Tech to not join Semester Online consortium

[media-credit name=”Eric Mansfield” align=”aligncenter” width=”398″][/media-credit]Earlier this November, schools around the nation, including Emory, Duke and Northwestern, began a partnership entitled Semester Online, a new alternative to the popular trending free and non-credit massive open online courses (MOOCs) offered by Tech and its contemporaries, like MIT, Harvard and Stanford.

Semester Online, unlike MOOCs, offers tuition-based, for-credit online courses taught by university professors from its consortium.

“We do not currently have any plans to become more involved with Semester Online, but we expect to continue to play a national leadership role in the development of online courses,” said Rich DeMillo, the director of Georgia Tech’s Center for 21st Century Universities (C21U).

However, this does not mean that these efforts by Semester Online are going unnoticed.

“C21U is experimenting with a variety of new delivery technologies, or ‘platforms’. MOOC platforms, like Coursera, have caught the attention of the public around the world and are the most active initiatives at the moment, but we are at the early stages of technology development, and we are closely following related efforts like Semester Online,” DeMillo said.

Dr. Rafael Bras, Provost and Executive Vice-President for Academic Affairs, confirmed this statement by DeMillo, disfavoring the for-credit nature of SemesterOnline.

“Ours is a residential education, and we strongly believe in that residential experience. Content online will ultimately be used to augment and improve our residential education. It is not inconceivable, though, that as more experience is gained with MOOCs that some courses could be appropriately certified by our faculty for Georgia Tech credit,” Bras said.

“An essential aspect of a MOOC is that it be ‘open.’ Semester Online is not open,” DeMillo said. “But it is an interesting approach to technology-mediated teaching. It is just one of the several competing approaches to online course delivery.”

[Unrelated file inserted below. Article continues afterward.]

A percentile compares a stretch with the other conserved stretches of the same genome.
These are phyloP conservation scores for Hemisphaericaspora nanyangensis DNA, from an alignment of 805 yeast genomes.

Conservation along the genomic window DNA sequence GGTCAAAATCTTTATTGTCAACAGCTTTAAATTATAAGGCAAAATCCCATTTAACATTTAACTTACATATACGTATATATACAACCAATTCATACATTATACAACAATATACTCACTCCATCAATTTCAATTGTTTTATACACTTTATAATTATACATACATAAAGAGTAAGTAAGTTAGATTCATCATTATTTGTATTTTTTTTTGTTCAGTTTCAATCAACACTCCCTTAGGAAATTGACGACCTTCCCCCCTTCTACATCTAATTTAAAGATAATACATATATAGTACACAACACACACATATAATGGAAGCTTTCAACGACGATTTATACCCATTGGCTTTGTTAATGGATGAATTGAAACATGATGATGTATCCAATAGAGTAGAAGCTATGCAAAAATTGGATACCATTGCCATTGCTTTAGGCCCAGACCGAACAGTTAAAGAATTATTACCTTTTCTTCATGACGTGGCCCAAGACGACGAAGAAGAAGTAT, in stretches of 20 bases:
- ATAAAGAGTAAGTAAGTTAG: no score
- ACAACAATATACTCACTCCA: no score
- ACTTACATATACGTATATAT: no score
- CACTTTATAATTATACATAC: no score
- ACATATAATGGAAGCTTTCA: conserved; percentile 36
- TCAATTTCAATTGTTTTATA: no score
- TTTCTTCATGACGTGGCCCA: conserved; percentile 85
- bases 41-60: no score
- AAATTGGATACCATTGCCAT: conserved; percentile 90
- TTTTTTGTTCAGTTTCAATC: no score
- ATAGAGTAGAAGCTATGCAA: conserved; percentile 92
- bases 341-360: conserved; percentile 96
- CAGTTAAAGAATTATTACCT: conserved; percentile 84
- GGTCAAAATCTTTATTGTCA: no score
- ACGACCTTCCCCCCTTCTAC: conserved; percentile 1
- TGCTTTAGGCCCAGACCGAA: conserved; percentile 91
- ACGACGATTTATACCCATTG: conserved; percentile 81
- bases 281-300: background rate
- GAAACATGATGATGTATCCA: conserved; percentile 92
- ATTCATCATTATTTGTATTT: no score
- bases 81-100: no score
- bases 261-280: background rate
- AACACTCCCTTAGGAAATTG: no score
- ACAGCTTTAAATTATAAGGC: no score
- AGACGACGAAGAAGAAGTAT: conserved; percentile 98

“Several faculty are already experimenting with ‘inverted classrooms’ where students listen to lectures and receive content and some assessment in an online platform and attend class to engage in problem-solving and more open discussions,” Bras said.

Tech has already been heavily involved in offering “non-free” online courses through its own  platforms similar in structure to the newly developed SemesterOnline.

“Georgia Tech already has 35 years of experience in online education. Many of our residential students and many others outside the Georgia Tech campus have benefitted from offerings of the Georgia Tech Professional Education Programs (GTPE),” Bras said.

With multiple offerings ranging from calculus courses for high school students to professional master’s degrees, GTPE has been able to serve the more than 8,500 enrollments in online courses over the past six years.

GTPE was able to award 140 MS degree recipients this past academic year from online degree programs while approximately 330 online high school students were able to take sophomore level calculus classes as peers with traditional Tech campus-based students according to Nelson Baker, the dean of Georgia Tech Professional Education.

MOOCs provide additional opportunities for both access to education as well as for better understanding of how students learn rather than offering credit at Universities. Bras further recommended the use of MOOCs in general as a curricular supplement instead of a credit-based class.

“In the MOOC space, Georgia Tech already has a significant number of offerings and will be developing more. By the end of the year, we expect some 20 courses to be available through Coursera and other platforms, including at least three general education courses…supported by grants from the Gates Foundation,” Bras said.